The purchase of my first train set is the typical boy's tale revolving around the saving of tips from paper delivery. After accumulating the necessary funds, I purchased it from a discount store, no longer in existence. It was an HO scale train set with two blue-gray diesel locomotives. As time passed-by, I expanded the tracks, added more cars and more accessories. Spent countless hours at my cousin's house setting up the trains and running them. Classic boyhood fun and all part of the love affair with trains.
The real-life, full-scale versions have fascinated people since the steam locomotive's first appearance in the late 1700's and continue to fascinate the masses today, especially the massive iron horses of the 1800's. There is something soothing about the sound of the clickety-clack of the steel wheels on the steel tracks that brings to mind simpler times and massages our curiosity on how our predecessors experienced life. Summerville's place in that history is well documented as evidenced by Monday's festivities.
Our "Best Friend" rolled into town and Summerville's residents came out in large numbers to greet and celebrate the historic arrival. It was the final stop of a long journey that began six years ago. After leaving Summerville, "Best Friend" will complete the journey in downtown Charleston where permanent residence have been arranged, a glass enclosure on John Street. It is the famous steam locomotive owned by the City of Charleston.
This "Best Friend" was built in the late 1920's for the centennial of the South Carolina Canal and Railroad Company. It is a replica of the original "Best Friend", which made its first run on December 25, 1830 for the Southern Railway System. Summerville was the first stop out of Charleston on the railway.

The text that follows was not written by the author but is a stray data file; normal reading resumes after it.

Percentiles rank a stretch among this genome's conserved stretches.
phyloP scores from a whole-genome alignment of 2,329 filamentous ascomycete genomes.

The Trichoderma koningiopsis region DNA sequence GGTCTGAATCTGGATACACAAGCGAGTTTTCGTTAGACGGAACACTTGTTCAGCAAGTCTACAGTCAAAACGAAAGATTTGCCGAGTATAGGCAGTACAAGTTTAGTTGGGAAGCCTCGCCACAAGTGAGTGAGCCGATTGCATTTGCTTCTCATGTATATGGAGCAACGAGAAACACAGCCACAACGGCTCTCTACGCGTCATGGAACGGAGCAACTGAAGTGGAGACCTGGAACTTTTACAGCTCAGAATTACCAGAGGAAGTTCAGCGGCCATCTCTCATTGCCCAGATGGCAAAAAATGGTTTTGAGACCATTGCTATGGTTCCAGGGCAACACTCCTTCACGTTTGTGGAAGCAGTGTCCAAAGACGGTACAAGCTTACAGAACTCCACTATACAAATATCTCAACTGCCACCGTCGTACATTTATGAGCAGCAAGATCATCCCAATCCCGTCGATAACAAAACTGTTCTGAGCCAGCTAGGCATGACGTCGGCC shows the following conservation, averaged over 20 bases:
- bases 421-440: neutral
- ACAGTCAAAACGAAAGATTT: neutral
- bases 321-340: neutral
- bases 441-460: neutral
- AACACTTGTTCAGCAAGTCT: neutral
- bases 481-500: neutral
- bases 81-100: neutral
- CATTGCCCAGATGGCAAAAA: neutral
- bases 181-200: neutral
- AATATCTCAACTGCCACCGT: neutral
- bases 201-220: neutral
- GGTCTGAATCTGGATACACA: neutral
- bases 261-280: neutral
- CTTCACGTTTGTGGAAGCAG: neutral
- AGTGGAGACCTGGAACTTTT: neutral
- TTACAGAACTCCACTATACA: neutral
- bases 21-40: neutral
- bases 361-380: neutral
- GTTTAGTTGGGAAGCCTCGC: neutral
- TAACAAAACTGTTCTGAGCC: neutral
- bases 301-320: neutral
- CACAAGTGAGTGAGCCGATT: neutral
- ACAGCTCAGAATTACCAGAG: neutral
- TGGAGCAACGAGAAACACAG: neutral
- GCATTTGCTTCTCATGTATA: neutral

The replica was displayed in front of the Summerville-Dorchester Museum on E Doty Ave next to the tracks not far from where the train stations once stood. Patrick Barber, owner of Superior Transportation and the flatbeds used to transport the brightly painted replica, beamed with pride.
We chatted and I asked questions. I knew the original "Best Friend" was only in service a short time due to an accident, but Patrick detailed the unfortunate event. "The locomotive was destroyed by a boiler explosion later attributed to the ignorance of the engineer who seeking to take a nap under a tree disabled the safety valve with his bandanna to prevent it from making its usual loud hissing noise," Patrick explained.
Chris Ohm, director of the Summerville Dorchester Museum, orchestrated the event and fielded questions from the onlookers. Chris and I both agreed building a replica of Summerville's first train station would be a huge tourist draw for Summerville. "The idea of building the train station has been proposed. Maybe, sometime in the future it will be a realistic possibility." The first train station in the 1800's was a classic Victorian Style station decorated with an elaborate gingerbread trim.
E Doty Ave was lined with vendors - peanuts, popcorn and a stand with lemonade, cider and of course, sweet tea. Steel drum music filled the air. Ken Burger, author of a trilogy of South Carolina stories and "Baptized in Sweet Tea", sported a face painting of the historic locomotive in celebration of the event.
The gathered crowd, boiling over with anticipation, eagerly awaited the storied arrival and when it finally pulled in, expectations were more than satisfied. It was monumental. Cameras and cell phones clicked in concert. Train enthusiasts basked in the nostalgia. The older residents recalled it. The adults amazed at it. The kids loved it. I wondered how the engineer dealt with the weather elements and what it would have been like to ride in the open-air coaches.
During the festivities, a freight train on its way to Charleston cruised past blasting its powerful horns repeatedly in respectful recognition of its forerunner as the engineer waved to the crowd. A reminder the Southern Railway System extending out of Charleston with Summerville its one-time first stop, the first railway to carry U.S. mail, is still actively hauling freight today. Although not passengers, there is always the dream. It was Summerville's day to blow its whistle and bath in the glory.